individuals, the air turns blue, and the shadows take over the light throughout the stadium. In the midst of the various colors and graphics used to represent uncomfortably cold weather, the man and woman display warmth” (Cofer, paper 3) in order to describe the graphics of the advertisement. The flaw dealing with argumentative development comes from the absence of explaining why the graphics portray warmth in the midst of cold weather. By reading my portfolio, you will uncover my solutions to these problems. The free choice research paper came from Honors Political Science. In drafting the paper, I played close attention to all the writing tactics I had learned throughout this course. As you will see, the tactics and advice implemented in “Immigration and Nationality Act of 1990” allowed for a successful paper. The contents of “Immigration and Nationality Act of 1990” include straightforward facts with proper Chicago style citations. The final grade of the research paper was a 93 due to minor grammatical errors and mistyping displayed on the marked version of the essay. In all, this class has revolutionized my outlook on writing. Now, I am much more confident in my writing skills. Knowledge of the 38 Picky Rules helped my in the latter half of the course, and they will continue to help me throughout my education process. The awareness of the rules allow for precise and more reliable sentences in my future essays. I am highly appreciative of your detailed weekly lectures. They helped start compositions assigned, and they helped understand the desired goal of each essay. Thank you for a great semester. Sincerely, Allen Cofer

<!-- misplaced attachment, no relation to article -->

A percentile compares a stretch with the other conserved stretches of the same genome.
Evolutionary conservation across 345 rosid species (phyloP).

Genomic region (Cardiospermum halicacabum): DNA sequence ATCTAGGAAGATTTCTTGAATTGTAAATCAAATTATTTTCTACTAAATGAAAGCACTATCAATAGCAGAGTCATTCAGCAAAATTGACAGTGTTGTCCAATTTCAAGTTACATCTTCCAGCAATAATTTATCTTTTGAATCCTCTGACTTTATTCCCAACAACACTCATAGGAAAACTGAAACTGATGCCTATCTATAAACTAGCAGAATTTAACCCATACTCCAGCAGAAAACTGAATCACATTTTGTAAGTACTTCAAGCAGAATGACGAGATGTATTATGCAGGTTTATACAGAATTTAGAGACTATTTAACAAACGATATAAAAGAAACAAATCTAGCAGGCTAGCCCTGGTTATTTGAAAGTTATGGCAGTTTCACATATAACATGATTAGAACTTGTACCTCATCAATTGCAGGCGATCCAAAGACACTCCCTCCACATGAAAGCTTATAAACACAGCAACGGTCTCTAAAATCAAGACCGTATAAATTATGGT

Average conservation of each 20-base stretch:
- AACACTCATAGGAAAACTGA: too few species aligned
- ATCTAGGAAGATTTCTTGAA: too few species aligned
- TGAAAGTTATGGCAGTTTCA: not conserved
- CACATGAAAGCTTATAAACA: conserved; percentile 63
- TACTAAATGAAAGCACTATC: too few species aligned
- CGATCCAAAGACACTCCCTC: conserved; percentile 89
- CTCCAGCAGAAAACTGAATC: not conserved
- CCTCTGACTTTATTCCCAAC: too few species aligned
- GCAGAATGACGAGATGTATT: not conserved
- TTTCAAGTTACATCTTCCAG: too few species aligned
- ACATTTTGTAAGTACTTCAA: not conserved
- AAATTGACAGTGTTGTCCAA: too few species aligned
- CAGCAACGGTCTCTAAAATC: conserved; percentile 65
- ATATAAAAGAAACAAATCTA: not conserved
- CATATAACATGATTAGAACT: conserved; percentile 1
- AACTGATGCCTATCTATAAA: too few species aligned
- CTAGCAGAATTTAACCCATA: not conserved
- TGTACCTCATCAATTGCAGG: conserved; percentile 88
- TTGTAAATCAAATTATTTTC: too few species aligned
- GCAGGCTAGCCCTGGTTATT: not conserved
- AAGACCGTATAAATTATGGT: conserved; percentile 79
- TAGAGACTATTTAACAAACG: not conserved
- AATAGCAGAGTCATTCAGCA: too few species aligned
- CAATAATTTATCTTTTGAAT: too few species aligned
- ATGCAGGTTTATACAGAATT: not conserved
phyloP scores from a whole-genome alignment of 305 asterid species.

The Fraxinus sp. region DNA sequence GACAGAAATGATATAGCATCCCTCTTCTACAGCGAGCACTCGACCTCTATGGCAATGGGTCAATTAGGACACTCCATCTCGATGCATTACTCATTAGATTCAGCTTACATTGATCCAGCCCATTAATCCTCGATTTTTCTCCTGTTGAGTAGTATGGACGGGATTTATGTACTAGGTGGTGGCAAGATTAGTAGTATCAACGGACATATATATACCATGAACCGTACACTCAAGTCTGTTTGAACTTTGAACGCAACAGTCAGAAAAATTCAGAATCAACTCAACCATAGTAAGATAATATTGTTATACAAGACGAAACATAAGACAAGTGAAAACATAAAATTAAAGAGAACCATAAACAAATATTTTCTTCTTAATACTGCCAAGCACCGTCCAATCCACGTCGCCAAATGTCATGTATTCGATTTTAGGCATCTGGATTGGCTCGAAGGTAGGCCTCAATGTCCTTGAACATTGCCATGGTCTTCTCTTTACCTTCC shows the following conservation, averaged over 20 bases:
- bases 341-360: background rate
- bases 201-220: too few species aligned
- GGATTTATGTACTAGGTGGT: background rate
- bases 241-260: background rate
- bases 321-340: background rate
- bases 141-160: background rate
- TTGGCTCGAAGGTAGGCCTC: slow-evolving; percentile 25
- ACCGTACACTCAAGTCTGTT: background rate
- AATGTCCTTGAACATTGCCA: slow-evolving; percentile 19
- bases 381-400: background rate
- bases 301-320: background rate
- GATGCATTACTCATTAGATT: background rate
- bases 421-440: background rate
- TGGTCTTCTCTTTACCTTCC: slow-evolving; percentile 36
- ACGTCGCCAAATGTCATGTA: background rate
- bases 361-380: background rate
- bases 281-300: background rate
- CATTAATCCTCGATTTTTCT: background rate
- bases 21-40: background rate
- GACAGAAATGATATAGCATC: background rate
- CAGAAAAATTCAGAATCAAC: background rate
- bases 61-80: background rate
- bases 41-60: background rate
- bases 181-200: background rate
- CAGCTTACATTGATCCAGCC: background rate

Allen Cofer Professor Redding English 1101 17 October 2012


Analyzing a Nike Advertisement This particular ad promotes Nike’s new fleet of warm clothing. The Nike Hyperwarm shirts are designed for athletes and physically active who need to stay warm. Advertisers for Nike originally posted this advertisement on their website homepage, but now it can also be found on the front cover of various sport magazines. The point of the advertisement is to increase the sales of the Nike Hyperwarm material, and it accomplishes this by using logos, ethos, and pathos. Nike is a well known sport company that represents nearly every sport team imaginable. It is trusted that Nike will manufacture quality sport apparel and equipment. This establishes the ethos of the actual Nike Hyperwarm shirt. By examining the advertisement, one can easily analyze the ad’s ethos. Starting on the left of the image, The word Nike is above Hyperwarm with a large text size that is bold and white making it stick out off the dark background. The text is a creamy white color in all caps. Under Nike Hyperwarm, is a slogan that reads, “Nike performance from the inside out.” The slogan text is about a quarter the size of the product name (Nike Hyperwarm). Its text is also white, but it is not capitalized. Moving further right, the dark shades of the shadows become a gloomy, cold blue that fades to a lighter blue closer to the middle of the image. At the middle of the image, stands a woman next to a man. They are both wearing the Nike Hyperwarm material. The woman's material is a light form of lime green. She has a nice fit body with a serious look on her face. Her long hair is blowing in the wind signifying they are in an even colder environment. Her face color has a healthy, warm, and tan tone. Her facial expression has a comfortable but serious look